Merk auf, mein Herz, und sieh dorthin, a cantata for the first day of Christmas, is scored for four voices and an orchestra of two oboes, two horns, strings and basso continuo. Here, the basic pattern of Homilius's cantatas is reversed. It opens with a chorale and closes with a chorus. The opening chorale is the 7th stanza of Luther's hymn Vom Himmel hoch, da komm ich her. The cantata is dominated by the joy about Jesus's birth. The accompanied recitative for tenor is similar to the way the Passion story is treated in 18th-century Passion oratorios: "But what do I see here? A child lying in a manger, in the gloomy stable." In the ensuing aria, the alto takes the role of the angel announcing Jesus's birth to the shepherds: "Put aside fear and dread, today great joy shall befall you and all the world. The Saviour is born is David's city". In another accompanied recitative, the bass has the role of the believer, who puts himself into the shoes of a shepherd: "My faith no longer doubts, but trusts the word of God's messenger. (...) What more do I hear? A choir of seraphim (...)". The cantata ends with the choir of the angels: "Glory to God in the highest, and on earth peace, good will toward men".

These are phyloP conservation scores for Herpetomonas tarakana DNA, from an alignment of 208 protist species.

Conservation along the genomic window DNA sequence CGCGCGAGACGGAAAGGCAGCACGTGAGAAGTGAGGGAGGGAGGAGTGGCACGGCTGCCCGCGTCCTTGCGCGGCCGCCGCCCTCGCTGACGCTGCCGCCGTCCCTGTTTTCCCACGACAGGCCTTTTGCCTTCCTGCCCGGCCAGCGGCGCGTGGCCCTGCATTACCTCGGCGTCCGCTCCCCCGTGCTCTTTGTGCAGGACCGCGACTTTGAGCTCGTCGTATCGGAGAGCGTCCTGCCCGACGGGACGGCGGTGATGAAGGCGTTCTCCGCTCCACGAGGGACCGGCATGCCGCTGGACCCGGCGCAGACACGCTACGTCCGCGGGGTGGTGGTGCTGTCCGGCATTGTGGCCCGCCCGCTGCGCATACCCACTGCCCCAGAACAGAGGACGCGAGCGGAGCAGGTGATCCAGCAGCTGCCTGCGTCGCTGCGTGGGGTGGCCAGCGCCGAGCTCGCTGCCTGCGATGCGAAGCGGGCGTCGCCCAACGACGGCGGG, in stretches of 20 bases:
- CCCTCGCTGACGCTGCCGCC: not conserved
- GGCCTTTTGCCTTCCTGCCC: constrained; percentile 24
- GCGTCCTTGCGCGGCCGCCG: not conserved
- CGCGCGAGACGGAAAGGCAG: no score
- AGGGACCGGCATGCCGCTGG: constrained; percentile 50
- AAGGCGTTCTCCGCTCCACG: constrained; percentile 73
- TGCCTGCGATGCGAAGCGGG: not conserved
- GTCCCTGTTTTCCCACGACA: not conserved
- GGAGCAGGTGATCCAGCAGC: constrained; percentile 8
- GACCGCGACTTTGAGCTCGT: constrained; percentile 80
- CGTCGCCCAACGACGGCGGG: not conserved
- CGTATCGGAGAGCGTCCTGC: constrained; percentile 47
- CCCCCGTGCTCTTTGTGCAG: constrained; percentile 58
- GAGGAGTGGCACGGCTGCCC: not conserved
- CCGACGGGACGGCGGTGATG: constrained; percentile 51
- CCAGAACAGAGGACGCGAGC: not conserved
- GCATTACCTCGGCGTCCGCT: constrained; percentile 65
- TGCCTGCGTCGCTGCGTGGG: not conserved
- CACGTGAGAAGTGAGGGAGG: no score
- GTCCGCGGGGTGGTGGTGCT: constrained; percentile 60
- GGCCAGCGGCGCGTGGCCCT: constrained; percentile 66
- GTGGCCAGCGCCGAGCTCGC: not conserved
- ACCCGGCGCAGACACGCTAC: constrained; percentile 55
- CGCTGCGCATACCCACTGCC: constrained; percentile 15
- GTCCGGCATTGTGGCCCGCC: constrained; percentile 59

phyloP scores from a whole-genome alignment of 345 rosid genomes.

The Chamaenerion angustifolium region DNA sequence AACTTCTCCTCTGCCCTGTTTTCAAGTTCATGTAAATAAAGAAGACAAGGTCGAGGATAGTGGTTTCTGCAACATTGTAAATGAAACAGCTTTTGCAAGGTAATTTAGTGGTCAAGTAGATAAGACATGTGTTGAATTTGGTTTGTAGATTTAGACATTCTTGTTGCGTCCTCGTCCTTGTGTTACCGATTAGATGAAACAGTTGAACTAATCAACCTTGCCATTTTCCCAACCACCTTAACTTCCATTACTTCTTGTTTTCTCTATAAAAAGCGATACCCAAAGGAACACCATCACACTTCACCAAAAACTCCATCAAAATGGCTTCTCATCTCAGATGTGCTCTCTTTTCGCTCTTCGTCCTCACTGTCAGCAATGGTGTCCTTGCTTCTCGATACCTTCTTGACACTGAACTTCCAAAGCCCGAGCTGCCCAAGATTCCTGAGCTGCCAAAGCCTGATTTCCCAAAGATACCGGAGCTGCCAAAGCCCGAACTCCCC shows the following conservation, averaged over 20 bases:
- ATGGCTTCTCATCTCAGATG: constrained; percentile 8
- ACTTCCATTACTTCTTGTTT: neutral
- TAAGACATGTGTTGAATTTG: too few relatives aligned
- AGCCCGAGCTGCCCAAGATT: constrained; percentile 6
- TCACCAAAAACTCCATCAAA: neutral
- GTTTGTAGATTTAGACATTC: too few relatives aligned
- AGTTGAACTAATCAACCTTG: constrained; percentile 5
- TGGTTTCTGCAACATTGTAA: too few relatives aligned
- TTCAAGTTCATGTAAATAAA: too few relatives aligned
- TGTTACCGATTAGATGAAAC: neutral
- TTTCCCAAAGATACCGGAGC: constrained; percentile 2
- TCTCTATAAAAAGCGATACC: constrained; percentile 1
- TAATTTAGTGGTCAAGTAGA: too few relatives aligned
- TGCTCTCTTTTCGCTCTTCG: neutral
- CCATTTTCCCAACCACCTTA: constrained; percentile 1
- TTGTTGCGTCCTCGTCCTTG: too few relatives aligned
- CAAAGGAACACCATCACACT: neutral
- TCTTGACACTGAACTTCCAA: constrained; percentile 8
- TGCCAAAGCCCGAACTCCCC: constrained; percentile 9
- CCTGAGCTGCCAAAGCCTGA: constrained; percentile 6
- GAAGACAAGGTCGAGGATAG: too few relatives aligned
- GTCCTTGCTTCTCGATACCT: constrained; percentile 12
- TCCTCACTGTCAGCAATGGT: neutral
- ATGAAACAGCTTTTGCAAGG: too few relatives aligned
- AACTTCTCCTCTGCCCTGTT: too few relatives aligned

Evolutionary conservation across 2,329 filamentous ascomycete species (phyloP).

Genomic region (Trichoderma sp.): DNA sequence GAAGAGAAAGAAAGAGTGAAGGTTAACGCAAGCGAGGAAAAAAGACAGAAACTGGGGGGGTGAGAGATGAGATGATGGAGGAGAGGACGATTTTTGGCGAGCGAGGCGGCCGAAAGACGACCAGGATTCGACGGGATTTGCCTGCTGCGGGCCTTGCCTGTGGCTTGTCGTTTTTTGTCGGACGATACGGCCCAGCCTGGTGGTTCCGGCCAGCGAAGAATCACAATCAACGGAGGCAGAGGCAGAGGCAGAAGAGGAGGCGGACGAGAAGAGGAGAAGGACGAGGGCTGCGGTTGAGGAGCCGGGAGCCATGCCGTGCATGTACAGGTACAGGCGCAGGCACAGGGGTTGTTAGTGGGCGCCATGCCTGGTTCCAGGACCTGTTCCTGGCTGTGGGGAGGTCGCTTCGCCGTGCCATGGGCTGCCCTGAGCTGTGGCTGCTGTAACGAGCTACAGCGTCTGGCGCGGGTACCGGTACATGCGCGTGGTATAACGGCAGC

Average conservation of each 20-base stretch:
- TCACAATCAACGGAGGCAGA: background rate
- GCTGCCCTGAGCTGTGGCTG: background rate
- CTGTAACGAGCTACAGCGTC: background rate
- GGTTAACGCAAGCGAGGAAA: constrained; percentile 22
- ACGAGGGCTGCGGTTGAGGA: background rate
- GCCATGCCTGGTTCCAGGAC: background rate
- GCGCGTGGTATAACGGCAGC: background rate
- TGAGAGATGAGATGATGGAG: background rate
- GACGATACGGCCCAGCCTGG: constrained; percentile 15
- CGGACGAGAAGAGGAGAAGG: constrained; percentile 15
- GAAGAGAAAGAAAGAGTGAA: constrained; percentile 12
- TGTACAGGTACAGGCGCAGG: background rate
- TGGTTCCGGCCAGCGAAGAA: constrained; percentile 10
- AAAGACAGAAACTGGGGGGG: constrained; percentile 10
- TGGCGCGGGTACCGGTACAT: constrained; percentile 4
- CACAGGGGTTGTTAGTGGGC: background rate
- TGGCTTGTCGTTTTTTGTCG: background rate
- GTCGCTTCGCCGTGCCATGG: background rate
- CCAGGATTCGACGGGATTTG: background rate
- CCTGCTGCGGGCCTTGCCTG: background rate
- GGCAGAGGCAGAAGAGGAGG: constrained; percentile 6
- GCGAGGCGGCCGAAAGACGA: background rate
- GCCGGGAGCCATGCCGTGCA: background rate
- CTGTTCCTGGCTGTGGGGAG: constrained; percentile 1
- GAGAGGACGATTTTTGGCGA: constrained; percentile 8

This disc confirms the contemporary opinion that Homilius was an excellent composer of sacred music, as do previous recordings of his cantatas, oratorios and motets. In order to assess Homilius's music fairly and really enjoy it, one has to realise that he belongs to a different era than Bach and that his cantatas should not be compared with the latter's. Those who have an open ear for the music of Bach's sons, will certainly appreciate what Homilius has to offer. These four cantatas are fine music and a nice addition to the Christmas repertoire. They are served well by the performers. Georg Poplutz plays a major role here, and over the years he has developed into one of the best interpreters of German sacred music of the 17th and 18th centuries, also thanks to his excellent diction and articulation, which guarantees that the text is always clearly intelligible. Hanna Herfurtner has a nice voice and a fluent style of singing, which is very appropriate here. Mauro Borgioni brings the right amount of weight and authority into his recitatives and arias, and the joy about Jesus's birth comes perfectly off in Franziska Gottwald's performance of the alto aria in the Christmas cantata. In the choral sections, the soloists are joined by six ripienists. The orchestra is in fine form here, and the obbligato parts are convincingly executed.
This disc makes one want more Homilius.
Johan van Veen (© 2020)